Configuring HttpArchive + Webpagetest (Part 3: HttpArchive)

It’s time to install HttpArchive! So just as with Webpagetest, there’s some requirements for HttpArchive as well.

HttpArchive must run on a unix-based machine, as HttpArchive uses pcntl, a threading function in PHP currently available only on unix-based machines. For this guide I will be using Ubuntu.

The following will be needed on your machine:

  • Apache2+
  • PHP5 or above
  • MySQL
  • Subversion
  • pcntl (PHP)

Most of these can be installed with a package manager. However with pnctl, one must manually download the source, and either configure PHP with the pcntl argument, or compile and install the pcntl extension manually. I found an Ubuntu forum post from skout23 that explains a very easy way to install pcntl for Ubuntu users. However I’m sure aside from the package manager, BSD based Linux users can do the exact same thing: http://ubuntuforums.org/showthread.php?t=549953

Here’s the relevant code for Ubuntu users:

mkdir php
cd php
apt-get source php5
cd php5-(WHATEVER_RELEASE)/ext/pcntl
phpize
./configure
make

And don’t forget to restart Apache afterward!

Once everything is configured properly, you can checkout the HttpArchive source from the googlecode repository:

http://httparchive.googlecode.com/svn/trunk/

In addition, unless you want to download the downloads folder (which contains over 1GB of data from the sites that HttpArchive tracks), it would be best to checkout non-recursively, then check out all other folders:

$svn co -N http://httparchive.googlecode.com/svn/trunk/ .
$cd trunk
$svn up images
$svn up bulktest

Next, we will modify the settings.inc folder with the following information:

  • $gMysqlServer = "YOUR_SERVER"
  • $gMysqlDb = "YOUR_DATABASE"
  • $gMysqlUsername = "ACCOUNT_USERNAME"
  • $gMysqlPassword = "ACCOUNT_PASSWORD"

Finally, Apache needs to interpret the .js files with PHP before being served to the user. There exists a directive inside the .htaccess file in the root of the repository that already accounts for this. However, I had issues with this particular part, so I had to add the directive into the php.conf file under /etc/apache2/mods-enabled (you will need root permissions to modify this file):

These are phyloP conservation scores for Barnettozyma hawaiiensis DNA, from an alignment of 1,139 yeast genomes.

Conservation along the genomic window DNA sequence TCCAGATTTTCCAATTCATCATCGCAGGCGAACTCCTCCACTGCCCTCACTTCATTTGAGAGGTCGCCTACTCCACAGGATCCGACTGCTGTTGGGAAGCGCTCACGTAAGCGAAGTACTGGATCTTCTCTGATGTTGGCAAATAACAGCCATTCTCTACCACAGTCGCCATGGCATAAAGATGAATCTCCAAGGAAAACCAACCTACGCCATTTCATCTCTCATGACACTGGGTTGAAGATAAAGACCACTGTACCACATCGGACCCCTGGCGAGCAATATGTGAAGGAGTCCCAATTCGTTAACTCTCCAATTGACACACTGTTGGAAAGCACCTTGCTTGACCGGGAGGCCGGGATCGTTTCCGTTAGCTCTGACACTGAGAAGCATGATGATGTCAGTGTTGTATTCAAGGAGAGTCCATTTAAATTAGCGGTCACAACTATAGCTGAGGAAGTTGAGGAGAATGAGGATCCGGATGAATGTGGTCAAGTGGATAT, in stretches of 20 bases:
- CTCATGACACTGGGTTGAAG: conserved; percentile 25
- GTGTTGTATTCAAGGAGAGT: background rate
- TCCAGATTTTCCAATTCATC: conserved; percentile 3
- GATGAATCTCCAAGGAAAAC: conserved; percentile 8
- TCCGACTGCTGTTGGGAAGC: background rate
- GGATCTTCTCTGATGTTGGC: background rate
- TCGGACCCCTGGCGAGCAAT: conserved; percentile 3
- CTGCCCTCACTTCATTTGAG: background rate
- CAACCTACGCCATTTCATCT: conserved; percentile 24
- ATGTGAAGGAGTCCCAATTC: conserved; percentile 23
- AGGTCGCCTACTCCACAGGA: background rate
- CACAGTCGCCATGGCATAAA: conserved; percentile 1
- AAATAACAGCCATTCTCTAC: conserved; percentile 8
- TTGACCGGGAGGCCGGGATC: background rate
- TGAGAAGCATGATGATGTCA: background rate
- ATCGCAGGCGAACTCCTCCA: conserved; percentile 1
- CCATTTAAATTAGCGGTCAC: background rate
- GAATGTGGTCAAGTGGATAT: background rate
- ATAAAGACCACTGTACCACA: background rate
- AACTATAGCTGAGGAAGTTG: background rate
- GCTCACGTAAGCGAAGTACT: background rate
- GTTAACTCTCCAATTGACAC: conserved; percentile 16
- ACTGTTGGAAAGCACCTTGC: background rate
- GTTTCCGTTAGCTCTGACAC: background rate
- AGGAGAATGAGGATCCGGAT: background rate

<Filesmatch "(filmstrip|harviewer|interesting|interesting-images).js">
SetHandler application/x-httpd-php
</FilesMatch>

And you've configured HttpArchive! Unfortunately it won't really work without any data, but we'll talk about the final steps in part 4: Configuring the two to work with each other!

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6 comments

  1. Tom · December 7, 2011

    Great so far!

    I’m about to start tackling step #3 – but have noticed that you haven’t managed to do a write up on step #4 yet.. Is this forthcoming, or would you be able to point me in a helpful direction?

    Cheers!

  2. Tom Taylor (@tom_taylor) · April 17, 2012

    Hey toumorokoshi! You’ve not posted part 4 yet I see! Can you get in touch? would be good to see how httparchive integrates with webpagetest! Thanks!

    • toumorokoshi · May 8, 2012

      Hi Tom,

      sorry about that, It’s been a while since I’ve worked with HttpArchive, and the configuration is a little bit scattered as I recall. I was hoping to wait until it was more centralized, but I’ll try to write a tutorial up soon.

      • alfie · August 31, 2012

        any possible to share your private instance’s source code?I found that it is hard to get it run smoothly according to your post.

      • toumorokoshi · September 8, 2012

        Sorry, It’s a private instance in the strictest sense, so I’m not allowed to share my source. That said, it might not be best to follow this guide for the HttpArchive part: It’s been a long time since I’ve worked on I believe there’s enough small changes to make my instructions no longer apply. Sorry 😦

  3. asdasd · November 7, 2012

    damn it, where is part 4

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